Saturday, September 24, 2005

late night tube

I woke up at 3am-ish last night and couldn't get myself back to I popped on the tv, figuring there'd be something boring enough to get me nodding. I was amazed to find that there was interesting programming even in the wee hours. Even if it did keep me up until 5am. Sheesh.

I watched The Life And Times of Frieda Kahlo on PBS.

I'd seen plenty of her paintings over the years, and I studied some of her work for a "Women In The Arts" class in college. I didn't know much about her personal life, though. I only knew that she'd had an accident resulting in a lifetime of pain, I knew a bit about the Mexican Revolution and her political interests, and of course, I knew a bit about her relationship with Diego Rivera.

And, no, I never saw the movie.

This PBS program was very in depth, drawing deep relationships between her life and her art. I gained a better understanding of why her presence is so strong here in the San Francisco Bay Area (she spent several years here). It was also the first time I'd ever seen her on film, in motion. Up until now I'd only seen still photos of her, and I was very drawn in by her physical presence when she moved.

I'm certainly no Frieda Kahlo myself, that's for sure...but being a survivor of a motor vehicle accident, acquiring a broken body and a long rehabilitation, establishing an entirely new relationship to/with pain, having this in-one-split-second life change happen when I had just reached what I felt to be some sort of peak of achievment in my life (even though I believe we all have more than one), and being an artist needing to find a way to have my creative process be part of my healing process.....all things she and I have in common....I found myself really relating to many of her journal entries that were read during the program.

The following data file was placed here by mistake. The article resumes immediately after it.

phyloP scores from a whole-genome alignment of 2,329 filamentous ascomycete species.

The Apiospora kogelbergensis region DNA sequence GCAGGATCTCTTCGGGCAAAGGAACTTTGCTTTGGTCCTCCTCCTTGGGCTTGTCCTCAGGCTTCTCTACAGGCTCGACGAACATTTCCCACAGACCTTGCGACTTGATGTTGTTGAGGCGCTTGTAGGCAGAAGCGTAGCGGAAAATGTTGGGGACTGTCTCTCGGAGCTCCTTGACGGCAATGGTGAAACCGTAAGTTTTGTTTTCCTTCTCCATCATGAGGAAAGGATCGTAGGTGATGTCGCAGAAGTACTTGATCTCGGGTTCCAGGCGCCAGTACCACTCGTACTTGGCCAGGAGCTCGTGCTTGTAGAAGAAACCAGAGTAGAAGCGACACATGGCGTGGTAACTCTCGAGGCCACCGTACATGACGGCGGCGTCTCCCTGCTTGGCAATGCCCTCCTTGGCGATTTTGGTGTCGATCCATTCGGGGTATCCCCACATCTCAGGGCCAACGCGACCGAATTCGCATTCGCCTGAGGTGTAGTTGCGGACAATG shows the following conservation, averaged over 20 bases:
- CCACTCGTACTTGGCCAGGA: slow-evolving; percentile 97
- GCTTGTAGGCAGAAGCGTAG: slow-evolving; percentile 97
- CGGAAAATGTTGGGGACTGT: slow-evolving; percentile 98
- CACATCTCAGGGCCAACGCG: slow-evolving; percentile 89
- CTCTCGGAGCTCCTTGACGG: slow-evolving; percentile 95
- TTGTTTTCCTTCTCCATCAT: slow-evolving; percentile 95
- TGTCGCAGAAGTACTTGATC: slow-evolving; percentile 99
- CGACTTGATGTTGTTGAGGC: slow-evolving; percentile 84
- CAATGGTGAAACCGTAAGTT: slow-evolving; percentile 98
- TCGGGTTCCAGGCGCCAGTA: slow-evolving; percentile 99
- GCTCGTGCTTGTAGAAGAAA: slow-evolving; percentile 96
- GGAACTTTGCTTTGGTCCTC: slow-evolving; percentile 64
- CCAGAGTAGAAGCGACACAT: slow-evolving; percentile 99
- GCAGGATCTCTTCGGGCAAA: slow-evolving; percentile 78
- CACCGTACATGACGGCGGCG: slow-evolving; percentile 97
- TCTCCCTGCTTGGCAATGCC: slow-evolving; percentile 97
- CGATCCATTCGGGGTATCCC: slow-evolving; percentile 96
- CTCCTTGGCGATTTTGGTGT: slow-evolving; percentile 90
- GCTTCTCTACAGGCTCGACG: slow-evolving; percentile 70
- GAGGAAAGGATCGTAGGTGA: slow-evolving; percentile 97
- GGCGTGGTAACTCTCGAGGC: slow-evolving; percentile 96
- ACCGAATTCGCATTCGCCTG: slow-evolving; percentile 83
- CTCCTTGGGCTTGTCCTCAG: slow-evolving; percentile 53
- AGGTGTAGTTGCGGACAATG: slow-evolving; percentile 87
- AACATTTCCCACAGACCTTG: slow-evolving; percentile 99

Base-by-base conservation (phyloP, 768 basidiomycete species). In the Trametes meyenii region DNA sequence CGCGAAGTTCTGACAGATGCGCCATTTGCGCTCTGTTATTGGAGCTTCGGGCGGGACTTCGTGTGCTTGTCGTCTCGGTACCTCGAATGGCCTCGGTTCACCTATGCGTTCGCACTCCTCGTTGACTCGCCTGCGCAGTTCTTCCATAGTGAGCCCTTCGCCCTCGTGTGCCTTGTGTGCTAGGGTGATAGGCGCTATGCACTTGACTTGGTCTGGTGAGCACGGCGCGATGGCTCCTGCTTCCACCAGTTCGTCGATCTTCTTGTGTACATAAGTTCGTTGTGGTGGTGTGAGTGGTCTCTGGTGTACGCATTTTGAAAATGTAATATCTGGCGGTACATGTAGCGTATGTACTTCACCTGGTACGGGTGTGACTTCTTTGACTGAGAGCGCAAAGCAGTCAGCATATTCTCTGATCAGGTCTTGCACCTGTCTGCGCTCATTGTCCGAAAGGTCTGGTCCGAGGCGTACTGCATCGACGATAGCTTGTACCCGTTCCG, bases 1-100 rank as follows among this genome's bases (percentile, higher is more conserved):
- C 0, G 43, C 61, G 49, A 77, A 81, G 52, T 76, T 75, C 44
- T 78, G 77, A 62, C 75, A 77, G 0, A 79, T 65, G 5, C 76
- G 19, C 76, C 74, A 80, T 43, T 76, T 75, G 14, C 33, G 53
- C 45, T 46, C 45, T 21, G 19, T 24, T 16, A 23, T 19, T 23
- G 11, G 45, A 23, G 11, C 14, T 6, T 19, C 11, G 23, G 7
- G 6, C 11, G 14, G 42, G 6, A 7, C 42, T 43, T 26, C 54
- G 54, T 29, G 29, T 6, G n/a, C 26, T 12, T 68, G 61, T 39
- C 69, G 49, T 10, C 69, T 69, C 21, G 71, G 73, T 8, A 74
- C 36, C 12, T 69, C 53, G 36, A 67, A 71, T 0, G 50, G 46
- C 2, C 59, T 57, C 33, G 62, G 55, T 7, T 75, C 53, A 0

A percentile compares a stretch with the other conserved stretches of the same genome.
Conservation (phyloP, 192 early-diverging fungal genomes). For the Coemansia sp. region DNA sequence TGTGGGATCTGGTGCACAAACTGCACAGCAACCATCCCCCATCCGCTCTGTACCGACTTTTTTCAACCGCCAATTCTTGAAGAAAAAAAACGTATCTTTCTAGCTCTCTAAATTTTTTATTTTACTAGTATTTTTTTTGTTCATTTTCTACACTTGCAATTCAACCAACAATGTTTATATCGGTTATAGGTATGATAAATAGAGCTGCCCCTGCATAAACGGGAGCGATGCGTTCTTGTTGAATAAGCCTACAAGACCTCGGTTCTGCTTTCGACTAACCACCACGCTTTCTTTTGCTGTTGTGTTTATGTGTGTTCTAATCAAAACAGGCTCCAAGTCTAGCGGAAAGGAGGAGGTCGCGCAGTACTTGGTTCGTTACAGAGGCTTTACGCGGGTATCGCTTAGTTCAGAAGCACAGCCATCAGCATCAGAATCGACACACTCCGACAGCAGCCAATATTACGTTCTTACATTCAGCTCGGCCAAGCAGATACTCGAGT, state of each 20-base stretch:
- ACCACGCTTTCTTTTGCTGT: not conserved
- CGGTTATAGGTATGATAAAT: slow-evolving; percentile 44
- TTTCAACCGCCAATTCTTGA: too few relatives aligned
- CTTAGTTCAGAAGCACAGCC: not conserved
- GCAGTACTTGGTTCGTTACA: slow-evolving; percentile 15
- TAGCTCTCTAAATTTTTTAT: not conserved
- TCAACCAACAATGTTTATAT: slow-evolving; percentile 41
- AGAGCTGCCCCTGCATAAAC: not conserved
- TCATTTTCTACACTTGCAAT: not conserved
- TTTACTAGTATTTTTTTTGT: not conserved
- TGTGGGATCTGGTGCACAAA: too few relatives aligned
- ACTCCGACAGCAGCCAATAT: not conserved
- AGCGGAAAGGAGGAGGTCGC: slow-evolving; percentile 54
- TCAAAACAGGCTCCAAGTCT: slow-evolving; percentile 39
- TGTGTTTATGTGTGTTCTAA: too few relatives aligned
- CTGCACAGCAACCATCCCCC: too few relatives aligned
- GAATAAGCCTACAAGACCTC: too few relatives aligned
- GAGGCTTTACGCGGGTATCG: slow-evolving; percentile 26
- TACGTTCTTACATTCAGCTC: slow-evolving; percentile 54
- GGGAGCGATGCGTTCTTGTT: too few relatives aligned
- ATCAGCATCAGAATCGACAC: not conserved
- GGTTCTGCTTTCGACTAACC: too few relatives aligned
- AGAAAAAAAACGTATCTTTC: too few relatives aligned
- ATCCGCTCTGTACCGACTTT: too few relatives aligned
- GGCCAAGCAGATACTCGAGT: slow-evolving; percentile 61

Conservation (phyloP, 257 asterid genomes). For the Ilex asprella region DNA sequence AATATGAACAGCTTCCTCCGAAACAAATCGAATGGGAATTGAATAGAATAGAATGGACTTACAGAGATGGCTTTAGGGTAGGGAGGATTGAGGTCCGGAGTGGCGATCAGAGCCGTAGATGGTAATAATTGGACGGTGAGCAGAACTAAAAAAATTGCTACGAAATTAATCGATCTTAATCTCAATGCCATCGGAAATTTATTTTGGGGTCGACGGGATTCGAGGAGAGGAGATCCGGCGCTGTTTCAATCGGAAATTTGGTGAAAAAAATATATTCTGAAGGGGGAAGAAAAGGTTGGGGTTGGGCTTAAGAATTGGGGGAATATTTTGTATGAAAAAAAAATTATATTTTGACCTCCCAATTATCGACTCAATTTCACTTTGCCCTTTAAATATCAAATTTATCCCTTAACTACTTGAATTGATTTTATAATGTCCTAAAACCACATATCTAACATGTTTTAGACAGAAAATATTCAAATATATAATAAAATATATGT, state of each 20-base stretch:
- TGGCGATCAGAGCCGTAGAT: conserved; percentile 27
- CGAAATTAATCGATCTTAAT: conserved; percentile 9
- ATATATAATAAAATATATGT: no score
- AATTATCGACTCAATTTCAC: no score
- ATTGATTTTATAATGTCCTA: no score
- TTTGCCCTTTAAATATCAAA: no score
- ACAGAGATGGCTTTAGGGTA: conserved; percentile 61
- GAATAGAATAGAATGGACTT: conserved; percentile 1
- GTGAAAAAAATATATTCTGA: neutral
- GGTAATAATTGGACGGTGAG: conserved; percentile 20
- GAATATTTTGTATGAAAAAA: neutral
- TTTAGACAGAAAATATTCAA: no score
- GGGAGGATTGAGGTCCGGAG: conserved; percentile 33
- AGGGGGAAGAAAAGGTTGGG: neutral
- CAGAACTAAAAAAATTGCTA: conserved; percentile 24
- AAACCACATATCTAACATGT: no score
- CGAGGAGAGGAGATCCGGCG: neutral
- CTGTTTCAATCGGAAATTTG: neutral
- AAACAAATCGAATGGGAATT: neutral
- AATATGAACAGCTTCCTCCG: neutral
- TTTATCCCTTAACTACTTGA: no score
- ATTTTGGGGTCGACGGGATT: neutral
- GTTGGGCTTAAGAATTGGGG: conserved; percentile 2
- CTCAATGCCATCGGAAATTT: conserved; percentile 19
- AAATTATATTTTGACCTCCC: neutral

We also both created art in honor of the 1 year anniversaries of our accidents. Frieda (The Accident), me (Door Number 3).

Oh. And even though she didn't live the bulk of her life missing a body part, I never knew that she actually had become an amputee, losing part of her right leg to gangrene, the year before she died.


Anne said...
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